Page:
AAU culture is supposed to be contaminated. Too much individual. Too much flash. The top high schoolers are supposed to lack the necessary intangibles when talent is no longer enough. Playing within the team can be difficult for young players, especially those infected by the me-first, superstar culture permeating through amateur basketball. This is not the case for Syracuse freshman Tyler Ennis.
The 2012 Gatorade New Jersey Basketball Player of the Year with St. Benedict’s Prep, Ennis made a verbal commitment to Syracuse last summer, and now the Orange and coach Jim Boeheim have begun the season with one of the most sought-after freshman in the country. Ennis was just named the ACC Player of the Week, and through ‘Cuse’s first 13 games, Ennis is averaging 11.8 points, 5.4 assists and 3.5 rebounds in 32 minutes per game. He’s also shooting 40 percent from deep. But with so many other exciting first-year college players, and this is the best freshman class in a long time, there’s something that sets Ennis apart: he’s a true point guard, in the vein of Stockton, Kidd and Paul.
Ennis, the son of a coach, understands what it takes to lead a team from the point guard position, and it’s his intelligence within that role that ingratiated him to the Syracuse staff during the recruitment process.
“He’s one of the most intelligent — if not, the most intelligent — players I’ve ever worked with,” Gerry McNamara, Syracuse assistant coach and former starting point guard, told us earlier this season. “He’s a step ahead of the curve in his intelligence level. The biggest adjustment when you get to the college level is the speed of the game. And Tyler plays with such a great pace. I anticipate him being able to pick it up a lot quicker than the average player.”
That’s proved prophetic. Ennis came on strong during wins over St. John’s (21 points and six assists) and last Saturday’s big victory over No. 8-ranked Villanova, a 78-62 drubbing spearheaded by Ennis’ 20 points, where he got to the line for 11 foul shots in taking what the defense gave him.
It’s the little in-game adjustments that Ennis thrives at identifying, poking and prodding a team’s defense to figure out what is going to work on any particular night. He doesn’t need to score to be effective, and when we spoke with him before the season started, when he’d only had a few practices with the team and a brief sojourn to Canada for some exhibition games, he spoke about identifying what he could do to make his teammates stronger.
“Nobody likes a point guard that takes too many shots and doesn’t set guys up,” Ennis says. “The successful teams that win championships and win games have point guards who lead and control the game, but also get guys involved. They’re able to score when the team needs it, but the primary job is to get the ball to the scorers and that’s what I focus on. I love setting guys up.”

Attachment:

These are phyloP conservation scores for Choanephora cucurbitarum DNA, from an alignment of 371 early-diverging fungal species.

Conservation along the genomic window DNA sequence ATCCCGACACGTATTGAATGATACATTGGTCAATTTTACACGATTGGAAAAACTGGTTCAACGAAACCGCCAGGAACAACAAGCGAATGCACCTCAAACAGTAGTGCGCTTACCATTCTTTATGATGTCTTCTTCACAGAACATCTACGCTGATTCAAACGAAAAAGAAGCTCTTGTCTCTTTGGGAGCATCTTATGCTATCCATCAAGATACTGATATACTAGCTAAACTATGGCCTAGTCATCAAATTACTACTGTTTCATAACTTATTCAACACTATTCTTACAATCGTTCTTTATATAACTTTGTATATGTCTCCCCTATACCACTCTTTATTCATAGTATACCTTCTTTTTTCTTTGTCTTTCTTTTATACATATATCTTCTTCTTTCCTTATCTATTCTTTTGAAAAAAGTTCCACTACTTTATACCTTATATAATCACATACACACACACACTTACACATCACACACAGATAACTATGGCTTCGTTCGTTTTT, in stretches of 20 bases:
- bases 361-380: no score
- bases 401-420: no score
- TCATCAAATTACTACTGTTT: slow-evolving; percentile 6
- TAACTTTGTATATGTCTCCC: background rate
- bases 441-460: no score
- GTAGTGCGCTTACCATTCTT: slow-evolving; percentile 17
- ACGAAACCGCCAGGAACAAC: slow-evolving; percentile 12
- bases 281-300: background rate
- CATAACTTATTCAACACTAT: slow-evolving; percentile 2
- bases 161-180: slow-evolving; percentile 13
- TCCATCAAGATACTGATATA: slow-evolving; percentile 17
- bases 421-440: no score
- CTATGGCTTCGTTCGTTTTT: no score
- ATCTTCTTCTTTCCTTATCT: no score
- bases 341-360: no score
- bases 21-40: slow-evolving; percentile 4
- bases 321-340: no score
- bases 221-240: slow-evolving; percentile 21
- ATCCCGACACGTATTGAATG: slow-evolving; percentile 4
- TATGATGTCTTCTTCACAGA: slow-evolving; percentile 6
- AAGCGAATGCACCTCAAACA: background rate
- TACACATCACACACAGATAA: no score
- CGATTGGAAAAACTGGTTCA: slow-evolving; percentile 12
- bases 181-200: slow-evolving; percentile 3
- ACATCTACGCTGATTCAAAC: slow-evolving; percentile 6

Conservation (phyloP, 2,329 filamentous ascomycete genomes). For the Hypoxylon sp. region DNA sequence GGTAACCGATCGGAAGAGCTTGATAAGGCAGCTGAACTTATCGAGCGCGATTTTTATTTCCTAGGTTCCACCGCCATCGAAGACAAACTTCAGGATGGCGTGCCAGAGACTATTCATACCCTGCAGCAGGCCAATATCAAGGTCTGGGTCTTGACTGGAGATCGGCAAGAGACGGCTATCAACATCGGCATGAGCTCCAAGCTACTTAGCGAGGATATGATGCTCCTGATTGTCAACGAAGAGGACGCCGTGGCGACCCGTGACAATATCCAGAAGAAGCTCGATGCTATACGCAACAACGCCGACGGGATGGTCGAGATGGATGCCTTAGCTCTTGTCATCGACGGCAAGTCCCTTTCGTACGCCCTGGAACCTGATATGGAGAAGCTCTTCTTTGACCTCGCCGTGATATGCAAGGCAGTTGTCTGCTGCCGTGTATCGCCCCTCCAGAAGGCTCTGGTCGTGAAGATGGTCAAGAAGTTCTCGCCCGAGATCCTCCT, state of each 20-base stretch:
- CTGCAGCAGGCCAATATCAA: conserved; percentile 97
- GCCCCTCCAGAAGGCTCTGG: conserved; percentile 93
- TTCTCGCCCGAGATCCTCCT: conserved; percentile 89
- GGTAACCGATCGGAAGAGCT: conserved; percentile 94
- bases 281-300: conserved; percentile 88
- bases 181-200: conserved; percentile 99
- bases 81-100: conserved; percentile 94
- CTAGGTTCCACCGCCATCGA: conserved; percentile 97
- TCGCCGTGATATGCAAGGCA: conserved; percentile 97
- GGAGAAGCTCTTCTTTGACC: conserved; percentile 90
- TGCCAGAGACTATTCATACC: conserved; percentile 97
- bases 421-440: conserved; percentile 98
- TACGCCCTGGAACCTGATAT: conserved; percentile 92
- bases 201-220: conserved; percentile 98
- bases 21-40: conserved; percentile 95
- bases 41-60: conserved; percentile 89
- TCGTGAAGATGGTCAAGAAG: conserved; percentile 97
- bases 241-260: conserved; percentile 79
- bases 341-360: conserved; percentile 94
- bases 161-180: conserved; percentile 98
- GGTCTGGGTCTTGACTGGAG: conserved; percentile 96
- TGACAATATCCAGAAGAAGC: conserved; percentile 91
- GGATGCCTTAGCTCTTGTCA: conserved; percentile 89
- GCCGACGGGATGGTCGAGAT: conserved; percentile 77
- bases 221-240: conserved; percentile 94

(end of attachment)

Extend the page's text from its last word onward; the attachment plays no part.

His preternatural court awareness was evident almost from the moment he came to Syracuse. McNamara marveled at his unique understanding of the game within the game, where Tyler had already shown an ability to open things up for this teammates, even if it didn’t translate to the stat sheet.
“[Ennis] is a guy that can have the ability to create — not only his own assist — but to make the play to help someone else make a play,” McNamara says. “That’s the stuff we really value and from the point guard position, that’s the stuff that sets your team apart and separates good teams from great teams. Tyler’s the guy that makes an offense run, and [the casual fan] doesn’t even recognize it. And that’s something that is extremely special.”
Before the regular season even started this year, the 6-2 Brampton, Ontario native was already thinking ahead.
“We had a couple practices before we went to Canada,” he says. “I think that period… taught me a lot about the guys and where they like the ball. I watched some of them last year, but even in open gyms, I learned a lot in terms of where guys like the ball or where they can be successful. As a point guard, that’s my job. I’m learning things every day and hopefully by the time the season starts, I know everything about a guy’s scoring options and things like that.”
Ennis’ basketball talent is without question, but it’s his intelligence and personality that will allow him to augment that talent at the college level and possibly beyond.
“Certain kids that you come across are special people,” McNamara says. “I’ve been fortunate enough in this business to come across special people. Tyler Ennis is a special kid. Regardless of his basketball ability, he’s a special person; he’s an infectious personality. His teammates love him. In my opinion, only special people have that ability and he’s as nice a kid as he’s as good a basketball player. Any time you can coach those kids, we’re happy.”
The Orange are 13-0 this season and ranked No. 2 nationally, and the point guard’s team-first mentality and understanding of complexities and personalities will only help Syracuse moving forward as the pressure mounts. There’s a certain All-Star in the NBA right now who led Syracuse to their only NCAA title during his freshman year. Maybe Ennis can join Carmelo Anthony in that exclusive club? Gerry McNamara was a starting point guard on that 2003 title-winning team, and he certainly thinks Ennis possesses enough talent and innate basketball intelligence to carry his game to the next level.
“From a skill standpoint, it’s all there,” he says. “From an intelligence standpoint, I think [Ennis is] well ahead of many players at our level. From a work ethic standpoint he’s well ahead of players at our level. He’s got all the tools… to become a great college player, and certainly an elite point guard at this level. And if you’re an elite point guard at this level, you’re going to move on.”
What do you think?
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